Learn about Proxyman, a tool for viewing all network requests that are coming through your system. Filter by response type, by a keyword, or by application.
Though the name sounds very similar to Postman, Proxyman is used for a different purpose. Rather than for manually sending and analyzing the responses of requests, Proxyman is a tool for macOS that allows you to view and analyze the HTTP/HTTPS requests that are going through your device. This is done by routing all of your requests through a proxy, which intercepts them and allows you to view data about them. Because it's just a proxy, the HTTP/HTTPS requests going through iOS devices, Android devices, and even iOS simulators can also be viewed with Proxyman.
If you've already gone through the Locating and learning lesson in the API scraping section, you can think of Proxyman as an advanced Network Tab, where you can see requests that you sometimes can't see in regular browser DevTools.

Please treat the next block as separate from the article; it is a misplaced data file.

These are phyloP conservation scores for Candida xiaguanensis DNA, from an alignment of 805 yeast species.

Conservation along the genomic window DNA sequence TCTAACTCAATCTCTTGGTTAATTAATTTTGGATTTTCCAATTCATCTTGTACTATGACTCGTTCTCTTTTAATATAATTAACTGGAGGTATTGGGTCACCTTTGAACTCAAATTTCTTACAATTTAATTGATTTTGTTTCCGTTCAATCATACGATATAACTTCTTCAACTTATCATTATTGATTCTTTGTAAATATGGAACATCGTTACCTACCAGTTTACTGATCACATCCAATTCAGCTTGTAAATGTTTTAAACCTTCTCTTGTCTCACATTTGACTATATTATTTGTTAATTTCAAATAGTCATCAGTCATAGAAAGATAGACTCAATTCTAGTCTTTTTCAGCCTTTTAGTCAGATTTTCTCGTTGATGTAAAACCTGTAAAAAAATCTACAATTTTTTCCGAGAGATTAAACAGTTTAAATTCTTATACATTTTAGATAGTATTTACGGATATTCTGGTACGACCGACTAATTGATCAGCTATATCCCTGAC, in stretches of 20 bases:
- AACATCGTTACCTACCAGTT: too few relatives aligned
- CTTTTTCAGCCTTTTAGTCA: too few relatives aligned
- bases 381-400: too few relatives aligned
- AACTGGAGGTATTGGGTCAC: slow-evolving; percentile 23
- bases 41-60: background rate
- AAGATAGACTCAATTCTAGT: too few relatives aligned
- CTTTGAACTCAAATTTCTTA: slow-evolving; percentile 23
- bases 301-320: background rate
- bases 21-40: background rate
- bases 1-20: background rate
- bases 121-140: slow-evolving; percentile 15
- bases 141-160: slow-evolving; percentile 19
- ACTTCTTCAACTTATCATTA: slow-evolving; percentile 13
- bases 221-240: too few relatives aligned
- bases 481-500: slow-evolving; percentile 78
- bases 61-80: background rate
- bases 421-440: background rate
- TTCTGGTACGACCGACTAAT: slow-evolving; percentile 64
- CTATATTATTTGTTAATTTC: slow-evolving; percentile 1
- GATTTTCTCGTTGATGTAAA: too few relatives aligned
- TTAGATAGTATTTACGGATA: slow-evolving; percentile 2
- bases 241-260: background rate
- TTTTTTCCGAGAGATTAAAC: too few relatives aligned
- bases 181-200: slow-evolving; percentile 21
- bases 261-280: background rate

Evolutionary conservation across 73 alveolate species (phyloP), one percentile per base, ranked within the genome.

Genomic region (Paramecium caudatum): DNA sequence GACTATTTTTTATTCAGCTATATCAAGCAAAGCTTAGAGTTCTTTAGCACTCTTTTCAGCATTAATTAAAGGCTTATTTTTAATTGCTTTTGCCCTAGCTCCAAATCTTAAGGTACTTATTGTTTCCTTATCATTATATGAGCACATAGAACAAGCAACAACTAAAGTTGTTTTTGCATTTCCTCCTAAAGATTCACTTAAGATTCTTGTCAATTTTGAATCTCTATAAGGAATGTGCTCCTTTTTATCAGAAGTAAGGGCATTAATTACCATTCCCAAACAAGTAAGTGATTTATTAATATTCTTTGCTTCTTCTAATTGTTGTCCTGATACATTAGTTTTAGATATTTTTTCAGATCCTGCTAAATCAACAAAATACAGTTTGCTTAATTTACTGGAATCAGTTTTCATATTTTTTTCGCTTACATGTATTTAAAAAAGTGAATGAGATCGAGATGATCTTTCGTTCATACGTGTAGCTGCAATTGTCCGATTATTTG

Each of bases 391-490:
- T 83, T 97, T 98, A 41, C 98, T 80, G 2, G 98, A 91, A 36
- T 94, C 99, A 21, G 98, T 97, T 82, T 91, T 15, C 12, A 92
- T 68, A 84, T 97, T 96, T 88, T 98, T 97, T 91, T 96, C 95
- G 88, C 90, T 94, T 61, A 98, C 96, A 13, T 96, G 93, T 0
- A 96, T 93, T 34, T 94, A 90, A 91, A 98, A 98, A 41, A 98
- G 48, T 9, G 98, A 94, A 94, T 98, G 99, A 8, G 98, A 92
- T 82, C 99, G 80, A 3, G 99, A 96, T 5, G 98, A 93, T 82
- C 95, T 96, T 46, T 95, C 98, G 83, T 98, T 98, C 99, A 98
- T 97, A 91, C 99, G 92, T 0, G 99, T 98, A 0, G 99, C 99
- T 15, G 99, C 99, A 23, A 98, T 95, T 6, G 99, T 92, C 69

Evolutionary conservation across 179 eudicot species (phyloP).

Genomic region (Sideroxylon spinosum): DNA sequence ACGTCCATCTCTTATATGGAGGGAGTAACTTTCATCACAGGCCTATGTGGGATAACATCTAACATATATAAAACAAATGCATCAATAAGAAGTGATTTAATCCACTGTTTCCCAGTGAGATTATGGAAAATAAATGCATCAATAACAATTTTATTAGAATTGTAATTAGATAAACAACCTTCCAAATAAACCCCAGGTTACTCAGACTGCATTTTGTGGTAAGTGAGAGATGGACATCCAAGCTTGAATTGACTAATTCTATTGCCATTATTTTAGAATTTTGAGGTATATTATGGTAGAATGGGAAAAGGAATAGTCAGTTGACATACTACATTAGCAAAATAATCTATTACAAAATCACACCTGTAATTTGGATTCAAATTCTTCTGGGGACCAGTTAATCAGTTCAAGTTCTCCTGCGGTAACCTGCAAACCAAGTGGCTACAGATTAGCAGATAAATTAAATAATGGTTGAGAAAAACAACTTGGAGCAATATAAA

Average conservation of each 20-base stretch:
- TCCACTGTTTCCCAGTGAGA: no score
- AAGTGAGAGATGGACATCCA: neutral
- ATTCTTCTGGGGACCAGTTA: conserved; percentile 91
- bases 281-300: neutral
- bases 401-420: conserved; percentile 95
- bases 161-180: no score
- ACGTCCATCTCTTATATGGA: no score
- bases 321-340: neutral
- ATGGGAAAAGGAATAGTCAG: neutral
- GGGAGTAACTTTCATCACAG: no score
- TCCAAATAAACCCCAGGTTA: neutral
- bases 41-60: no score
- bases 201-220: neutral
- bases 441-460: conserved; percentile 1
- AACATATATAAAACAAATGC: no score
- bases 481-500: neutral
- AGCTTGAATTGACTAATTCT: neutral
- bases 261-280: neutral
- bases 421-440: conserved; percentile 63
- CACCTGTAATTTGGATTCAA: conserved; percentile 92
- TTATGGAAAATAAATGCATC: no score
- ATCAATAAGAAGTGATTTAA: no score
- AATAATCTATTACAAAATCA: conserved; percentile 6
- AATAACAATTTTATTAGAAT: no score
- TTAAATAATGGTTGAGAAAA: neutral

Though the application offers a whole lot of advanced features, there are only a few main features you'll be utilizing when using Proxyman for scraper development purposes. Let's open up Proxyman and take a look at some of the basic features:
The Apps tab allows you to both view all of the applications on your machine which are sending requests, as well as filter requests based on application.
Let's open up Safari and visit apify.com, then check back in Proxyman to see all of the requests Safari has made when visiting the website.
We can see all of the requests related to us visiting apify.com. Then, by clicking a request, we can see a whole lot of information about it. The most important information for you, however, will usually be the request and response headers and body.
Sometimes, there can be hundreds (or even thousands) of requests that appear in the list. Rather than spending your time rooting through all of them, you can use the plethora of filtering methods that Proxyman offers to find exactly what you are looking for.
Since Proxyman is only available for macOS, it's only appropriate to list some alternatives to it that are accessible to our Windows and Linux friends: